The word, addict, has an oft negative connotation when it is used. But really, addiction is a neutral word that swings to good or bad depending on how the act is fueled and its consequences on the addict.

There’s a difference between an alcoholic person whose biggest problem are morning hangovers but still manages to be responsible and a Frank Gallagher type drunk. There’s also a difference between a shopaholic that has or makes enough money legitimately to enjoy this habit and one that steals to constantly enable this high end act. Either way, they are all addicts.

Hi, my name is Dennis and I’m a music addict.

I could start by typing all the cliché reasons why music is so awesome and why I love it as much as a fat kid loves cake. But, No. This is a tirade about how living in Nigeria hasn’t enabled me to reach the peak of my addiction.

Many people who have had the luck (yes, luck) of going through my music library always have a look of surprise when they find out the large amount of songs on my devices. Many of them don’t believe I’ve listened to all those songs, I’ve made money off wagers from those type of doubts. Being an addict means having an insatiable appetite and mine is no different. With all the music I listen to on my local devices, I still have a long list of albums I really want to listen to. Many of which have been on the list for months.

I’m a Nigerian living in Nigeria, buying records on iTunes is an elite thing – stuff for the really rich. I’m not really rich, Nigeria is in a recession, I can’t shell out #1,500 on a single album on my current budget in this economy. Illegal download is the way but there are some albums – mostly old albums – that I can’t find a download link for. Sometimes I feel guilty about illegal downloads, so streaming which is relatively easier is my self given penance and it also comes with the added luxury of finally listening to the albums that have eluded me.

Spotify claims to have over 30 million songs in it’s database for access. I have long admitted to the unimpeachable fact that I won’t be able to listen to more than 1/10th the number of songs on there, considering that number rises everyday. Using Spotify in Nigeria is impossible, without the use of a VPN. And even with a functioning VPN, paying the expensive monthly fee for premium membership isn’t exactly easy.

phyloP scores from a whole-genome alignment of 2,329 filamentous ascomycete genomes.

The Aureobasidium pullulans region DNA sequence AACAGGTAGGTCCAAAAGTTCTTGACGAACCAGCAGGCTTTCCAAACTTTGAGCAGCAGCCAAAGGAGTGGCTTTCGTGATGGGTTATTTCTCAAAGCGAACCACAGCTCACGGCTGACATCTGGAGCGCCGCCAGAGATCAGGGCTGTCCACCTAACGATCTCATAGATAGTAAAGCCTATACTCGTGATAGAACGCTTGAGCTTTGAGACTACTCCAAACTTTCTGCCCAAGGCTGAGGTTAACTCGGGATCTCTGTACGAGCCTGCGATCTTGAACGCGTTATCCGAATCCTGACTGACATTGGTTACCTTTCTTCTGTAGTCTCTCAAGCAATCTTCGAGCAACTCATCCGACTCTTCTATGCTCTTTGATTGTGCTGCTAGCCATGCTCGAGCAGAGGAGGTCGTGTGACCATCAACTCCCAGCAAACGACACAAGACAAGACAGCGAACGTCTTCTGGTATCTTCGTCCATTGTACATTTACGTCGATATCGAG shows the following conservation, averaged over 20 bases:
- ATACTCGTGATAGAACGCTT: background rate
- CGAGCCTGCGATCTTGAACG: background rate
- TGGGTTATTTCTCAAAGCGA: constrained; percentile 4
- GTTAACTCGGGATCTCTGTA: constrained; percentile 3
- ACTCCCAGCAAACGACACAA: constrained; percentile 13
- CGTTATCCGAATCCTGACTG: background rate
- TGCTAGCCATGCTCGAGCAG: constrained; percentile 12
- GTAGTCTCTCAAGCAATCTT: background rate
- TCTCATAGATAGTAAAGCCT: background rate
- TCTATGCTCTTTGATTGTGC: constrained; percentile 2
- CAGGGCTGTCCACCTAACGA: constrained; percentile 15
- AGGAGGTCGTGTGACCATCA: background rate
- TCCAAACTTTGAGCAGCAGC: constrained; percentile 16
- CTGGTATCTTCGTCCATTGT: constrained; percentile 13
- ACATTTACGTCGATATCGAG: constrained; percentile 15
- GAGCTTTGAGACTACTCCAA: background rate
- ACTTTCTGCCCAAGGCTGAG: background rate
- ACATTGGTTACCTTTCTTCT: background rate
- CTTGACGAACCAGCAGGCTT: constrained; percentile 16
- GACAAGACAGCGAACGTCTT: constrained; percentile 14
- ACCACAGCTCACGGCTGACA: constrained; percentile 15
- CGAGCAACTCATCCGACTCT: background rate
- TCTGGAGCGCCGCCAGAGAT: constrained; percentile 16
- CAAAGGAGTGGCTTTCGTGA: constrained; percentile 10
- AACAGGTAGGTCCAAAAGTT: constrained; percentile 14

Spotify charges in dolla(po)rs, most Nigerian banks won’t let you be great doing international transactions, even when the vendor has converted to Naira, talk more of dollars. Apple Music which is supposed to be a more convenient alternative considering that they charge in Naira also have issues with payment using debit cards from Nigerian cards. Fiends always find a way though and I did find a way. Even though it’s slightly illegal, I help contribute to artist’s revenue, soooo.

The odds were stacked against me but I overcame due to sheer resilience and some help from Google. Having a running streaming app is cool and stuff, but you can’t stream music without data driven by good quality internet service. Good quality data is expensive in Nigeria, that’s a fact. You either choose luxurious quality at exorbitant rates (Etisalat) or high quantity at a relatively small amount and bad service (Glo). The other two network providers are at the midpoint of this comparison (MTN & Airtel) which really is still glass half empty, to me.

Assuming the average length of an album is 50mins and I’m streaming at normal audio quality, that means I stream the album at about 45MB worth of data (overcalcu dey worry me). For me, listening means fawning over the details of songs and albums, especially the ones I like. An album can be streamed 100 times without taking up extra data, since it is temporarily saved to the application’s cache but it is advisable to clear phone cache frequently, though. Listening to one new album and also spending about an hour on SoundCloud for new music daily for a month means that I use up about 3GB on streaming music alone.

Obviously, I need data for other things so I have to buy excess of the estimated 3GB. Etisalat is my trusty mobile network provider and I pay #4,000 for 5.5GB monthly, not counting #200 for the occasional midnight browsing. This is where I’d like to remind you that I’m not rich, I have other bills to pay and Nigeria is in recession. But, addicts need their fix to survive so I pay, durrh!

Because I’m an extra mile guy when it comes to music, audio isn’t enough experience, watching videos – specifically live stage performances is important to me. I believe live performances add to the experience of a song. Many Nigerian artists don’t think so or don’t care enough, hence their whack performances. I’ve watched videos of Anderson .Paak delivering jaw dropping performances, I’d like to catch that vibe live and in real time someday. He will be performing at a huge end of the year concert in South Africa at the end of this year, we never get foreign artists in Nigeria for holistic performances like that.

Solange is headlining the same concert, she’s one of my music heroines and I may never get to see her live. Eminem made a stop in the same South Africa during his last tour, why couldn’t he branch Nigeria? The foreign artists that come to Nigeria only stoke novelty, the music performances don’t take the driver’s seat. Hence, you’re only basically attending the typical loud Naija concert.

It is hard for pimps to thrive word to Three 6 Mafia, but they make money off their struggle. Who knew that loving music – as much as a pimp loves his money – while living in Nigeria would be equally hard? Did I mention that buying fuel at #145/ltr for the generator is important to ensure there’s power on the devices?

Words by Dennis, aka Cry Baby, aka @ayo_dennis.